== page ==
Re: C++ build systems
On Sep 16, 10:39 pm, Joshua Maurice <joshuamaur...@gmail.com> wrote:
On Sep 16, 3:59 am, James Kanze <james.ka...@gmail.com> wrote:
On Sep 15, 11:30 pm, Joshua Maurice <joshuamaur...@gmail.com> wrote:
Specifically, I'm very curious how close your build system is
to my "ideal" build system. My ideal build system has two
requirements, fast and correct. Correct means that a full
build at any time produces the same results as a build from a
completely clean local view. Fast means fast. When builds can
take hours or more, I don't want to look at an error, and
wonder if it was because I didn't build from clean,
potentially wasting more hours as I do a sanity check rebuild.
All build systems can be made correct by having it first
completely clean out the local view, then building. However,
this is also the polar opposite of fast. I think it's fair to
say that the only way to achieve correct and fast is to have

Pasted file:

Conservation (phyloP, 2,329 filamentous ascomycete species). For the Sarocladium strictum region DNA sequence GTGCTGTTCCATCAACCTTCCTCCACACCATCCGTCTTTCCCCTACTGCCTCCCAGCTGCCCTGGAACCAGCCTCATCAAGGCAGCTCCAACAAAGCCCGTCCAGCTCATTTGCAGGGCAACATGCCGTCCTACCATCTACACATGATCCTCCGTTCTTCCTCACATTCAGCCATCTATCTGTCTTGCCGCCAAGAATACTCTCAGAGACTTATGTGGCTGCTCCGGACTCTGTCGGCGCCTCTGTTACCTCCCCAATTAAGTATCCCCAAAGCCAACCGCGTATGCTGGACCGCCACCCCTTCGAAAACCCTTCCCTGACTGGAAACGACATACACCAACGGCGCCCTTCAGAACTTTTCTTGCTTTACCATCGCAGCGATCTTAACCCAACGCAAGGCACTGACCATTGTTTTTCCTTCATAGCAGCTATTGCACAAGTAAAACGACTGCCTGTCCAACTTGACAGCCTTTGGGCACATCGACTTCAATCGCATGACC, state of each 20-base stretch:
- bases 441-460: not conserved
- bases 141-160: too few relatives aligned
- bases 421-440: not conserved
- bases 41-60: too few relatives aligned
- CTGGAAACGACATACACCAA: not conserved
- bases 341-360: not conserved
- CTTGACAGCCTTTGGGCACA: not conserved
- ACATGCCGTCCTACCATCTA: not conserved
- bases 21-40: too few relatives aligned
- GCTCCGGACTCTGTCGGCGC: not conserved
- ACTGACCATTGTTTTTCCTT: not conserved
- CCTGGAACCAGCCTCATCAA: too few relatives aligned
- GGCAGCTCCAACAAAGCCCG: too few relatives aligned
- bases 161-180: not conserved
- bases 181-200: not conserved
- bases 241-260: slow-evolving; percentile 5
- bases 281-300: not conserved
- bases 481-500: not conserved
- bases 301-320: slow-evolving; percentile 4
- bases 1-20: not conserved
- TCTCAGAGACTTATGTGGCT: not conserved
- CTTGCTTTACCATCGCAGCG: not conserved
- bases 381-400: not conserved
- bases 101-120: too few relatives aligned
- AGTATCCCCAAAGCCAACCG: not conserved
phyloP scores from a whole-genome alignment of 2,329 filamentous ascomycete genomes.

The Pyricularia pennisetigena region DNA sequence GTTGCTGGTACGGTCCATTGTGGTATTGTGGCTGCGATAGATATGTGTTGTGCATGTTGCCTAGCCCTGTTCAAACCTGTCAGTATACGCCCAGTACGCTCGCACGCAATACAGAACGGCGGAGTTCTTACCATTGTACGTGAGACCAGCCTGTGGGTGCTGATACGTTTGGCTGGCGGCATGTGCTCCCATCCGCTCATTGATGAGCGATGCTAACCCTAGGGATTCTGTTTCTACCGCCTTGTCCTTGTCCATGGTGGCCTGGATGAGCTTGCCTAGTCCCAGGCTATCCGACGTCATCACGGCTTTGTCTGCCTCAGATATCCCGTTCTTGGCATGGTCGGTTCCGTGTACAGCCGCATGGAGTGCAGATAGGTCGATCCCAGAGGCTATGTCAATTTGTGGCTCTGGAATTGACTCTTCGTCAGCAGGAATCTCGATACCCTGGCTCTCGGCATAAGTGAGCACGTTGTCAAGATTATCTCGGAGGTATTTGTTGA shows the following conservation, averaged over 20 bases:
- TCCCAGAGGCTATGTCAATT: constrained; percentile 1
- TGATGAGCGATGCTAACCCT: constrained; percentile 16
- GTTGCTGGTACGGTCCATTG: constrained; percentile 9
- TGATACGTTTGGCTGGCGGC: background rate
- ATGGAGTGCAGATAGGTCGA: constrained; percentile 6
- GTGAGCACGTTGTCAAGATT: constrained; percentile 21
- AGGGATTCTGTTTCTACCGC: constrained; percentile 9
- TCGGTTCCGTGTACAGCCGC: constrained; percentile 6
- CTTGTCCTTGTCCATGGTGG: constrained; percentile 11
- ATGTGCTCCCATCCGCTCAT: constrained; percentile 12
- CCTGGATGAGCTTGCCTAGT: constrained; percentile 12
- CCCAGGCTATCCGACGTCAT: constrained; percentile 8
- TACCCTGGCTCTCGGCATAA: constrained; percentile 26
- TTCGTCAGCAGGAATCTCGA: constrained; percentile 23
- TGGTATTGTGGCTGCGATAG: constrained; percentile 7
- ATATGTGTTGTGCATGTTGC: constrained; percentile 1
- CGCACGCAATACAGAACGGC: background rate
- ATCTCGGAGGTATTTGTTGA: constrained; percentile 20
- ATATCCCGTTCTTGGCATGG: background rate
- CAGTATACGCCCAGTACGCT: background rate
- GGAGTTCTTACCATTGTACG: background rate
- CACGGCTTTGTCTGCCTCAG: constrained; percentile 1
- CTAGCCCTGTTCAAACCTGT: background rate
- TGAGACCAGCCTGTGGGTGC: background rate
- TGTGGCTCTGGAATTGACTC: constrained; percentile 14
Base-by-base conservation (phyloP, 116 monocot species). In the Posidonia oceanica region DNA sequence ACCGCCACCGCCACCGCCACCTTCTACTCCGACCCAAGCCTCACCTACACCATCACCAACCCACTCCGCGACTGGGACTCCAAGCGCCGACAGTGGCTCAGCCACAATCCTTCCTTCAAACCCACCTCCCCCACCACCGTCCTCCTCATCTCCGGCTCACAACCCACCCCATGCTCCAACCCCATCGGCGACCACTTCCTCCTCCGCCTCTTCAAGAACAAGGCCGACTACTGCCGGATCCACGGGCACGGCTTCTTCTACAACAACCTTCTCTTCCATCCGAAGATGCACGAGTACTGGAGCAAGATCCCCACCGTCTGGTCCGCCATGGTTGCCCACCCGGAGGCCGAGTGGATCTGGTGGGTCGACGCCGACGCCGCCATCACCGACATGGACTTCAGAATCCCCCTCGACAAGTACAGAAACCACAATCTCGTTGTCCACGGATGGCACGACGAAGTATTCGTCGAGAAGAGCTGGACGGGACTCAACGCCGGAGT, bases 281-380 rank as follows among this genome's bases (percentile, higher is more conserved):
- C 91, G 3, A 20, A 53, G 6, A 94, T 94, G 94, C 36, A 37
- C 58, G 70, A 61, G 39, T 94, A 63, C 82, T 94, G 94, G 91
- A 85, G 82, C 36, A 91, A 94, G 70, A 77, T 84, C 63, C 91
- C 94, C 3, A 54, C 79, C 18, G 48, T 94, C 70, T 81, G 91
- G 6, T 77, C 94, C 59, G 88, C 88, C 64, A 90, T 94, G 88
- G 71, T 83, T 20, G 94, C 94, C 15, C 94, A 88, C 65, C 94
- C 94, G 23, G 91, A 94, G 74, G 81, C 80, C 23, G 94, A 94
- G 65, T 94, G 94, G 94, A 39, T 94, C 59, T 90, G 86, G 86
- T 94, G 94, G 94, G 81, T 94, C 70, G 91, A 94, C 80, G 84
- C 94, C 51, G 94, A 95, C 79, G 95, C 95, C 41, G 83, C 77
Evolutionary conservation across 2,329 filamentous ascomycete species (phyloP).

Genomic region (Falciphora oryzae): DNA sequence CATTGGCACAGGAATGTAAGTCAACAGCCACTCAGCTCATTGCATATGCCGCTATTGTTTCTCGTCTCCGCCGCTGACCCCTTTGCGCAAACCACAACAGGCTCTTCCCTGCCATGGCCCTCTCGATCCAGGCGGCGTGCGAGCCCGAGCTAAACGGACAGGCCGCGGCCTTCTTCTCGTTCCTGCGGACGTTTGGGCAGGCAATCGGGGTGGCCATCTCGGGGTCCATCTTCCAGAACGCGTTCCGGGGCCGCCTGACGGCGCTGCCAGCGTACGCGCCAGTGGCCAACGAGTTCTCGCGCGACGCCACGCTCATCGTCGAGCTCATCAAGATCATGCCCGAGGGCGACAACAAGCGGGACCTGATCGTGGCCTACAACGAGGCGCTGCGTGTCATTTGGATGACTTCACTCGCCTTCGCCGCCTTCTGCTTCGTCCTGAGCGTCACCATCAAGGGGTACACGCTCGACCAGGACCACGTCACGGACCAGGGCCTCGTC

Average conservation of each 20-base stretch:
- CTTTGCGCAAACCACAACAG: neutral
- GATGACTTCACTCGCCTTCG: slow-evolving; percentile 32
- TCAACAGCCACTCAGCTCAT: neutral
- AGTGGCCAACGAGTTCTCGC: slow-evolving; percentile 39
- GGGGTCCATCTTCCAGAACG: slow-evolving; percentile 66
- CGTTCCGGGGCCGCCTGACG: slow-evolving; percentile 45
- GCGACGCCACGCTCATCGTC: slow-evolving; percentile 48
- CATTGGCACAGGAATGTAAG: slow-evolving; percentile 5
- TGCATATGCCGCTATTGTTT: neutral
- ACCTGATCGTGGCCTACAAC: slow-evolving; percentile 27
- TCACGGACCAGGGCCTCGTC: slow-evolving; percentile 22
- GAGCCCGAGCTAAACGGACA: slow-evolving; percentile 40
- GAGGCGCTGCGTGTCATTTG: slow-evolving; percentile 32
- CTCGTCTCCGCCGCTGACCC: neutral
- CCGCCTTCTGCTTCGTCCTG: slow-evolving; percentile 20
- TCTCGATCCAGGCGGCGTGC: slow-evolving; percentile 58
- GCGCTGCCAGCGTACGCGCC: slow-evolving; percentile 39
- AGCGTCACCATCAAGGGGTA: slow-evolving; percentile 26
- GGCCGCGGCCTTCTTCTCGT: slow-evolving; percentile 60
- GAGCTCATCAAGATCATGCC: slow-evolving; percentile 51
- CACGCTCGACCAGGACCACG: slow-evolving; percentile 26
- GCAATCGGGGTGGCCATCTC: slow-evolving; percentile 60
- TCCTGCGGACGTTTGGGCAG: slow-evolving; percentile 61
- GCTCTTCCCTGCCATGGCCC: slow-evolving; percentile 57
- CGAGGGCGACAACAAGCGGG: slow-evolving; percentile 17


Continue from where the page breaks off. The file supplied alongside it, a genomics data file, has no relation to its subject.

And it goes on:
an incremental build system, a build system that builds
everything which is out of date, and does not build anything
already up to date.
The problem is that it is very, very difficult to do this and be
correct. Most build systems I've seen compromise somewhere, and
will occasionally rebuild things that aren't necessary.
(From what I've heard, Visual Age is the exception. But I've
never had the chance to try it, and from what I've heard, it
also compromizes conformance somewhat to achieve this end.)
Indeed. I would argue that you would need to solve the Halting
Problem to actually get a system where you only recompile that
which you need to recompile.
Not at all. As I said, Visual Age does (or did) it. For other
reasons, Visual Age wasn't fully conform, but I think those
reasons are fixable.
What you do need is a partial compiler more or less built into
the editor, which parses enough of the file (header or source)
each time you save it to update what definitions it depends on,
and which compares all of your definitions against saved copies.
You then maintain the list of definitions and last modification
dates somewhere (in a database?), and use it, rather than
It's not really fundamentally different from using timestamps,
except for the granularity.
I don't know anything implementable-by-me offhand which is
better than to compare last modified file timestamps and build
dependent files (ala Make).
Well, it's obviously more difficult to implement, since you need
to implement a large part of a C++ compiler, and somehow
integrate it into your editor. Definitely not a week-end
"Out of date" implies timestamps, I think.
Maybe. But timestamps of what? Files, or something with a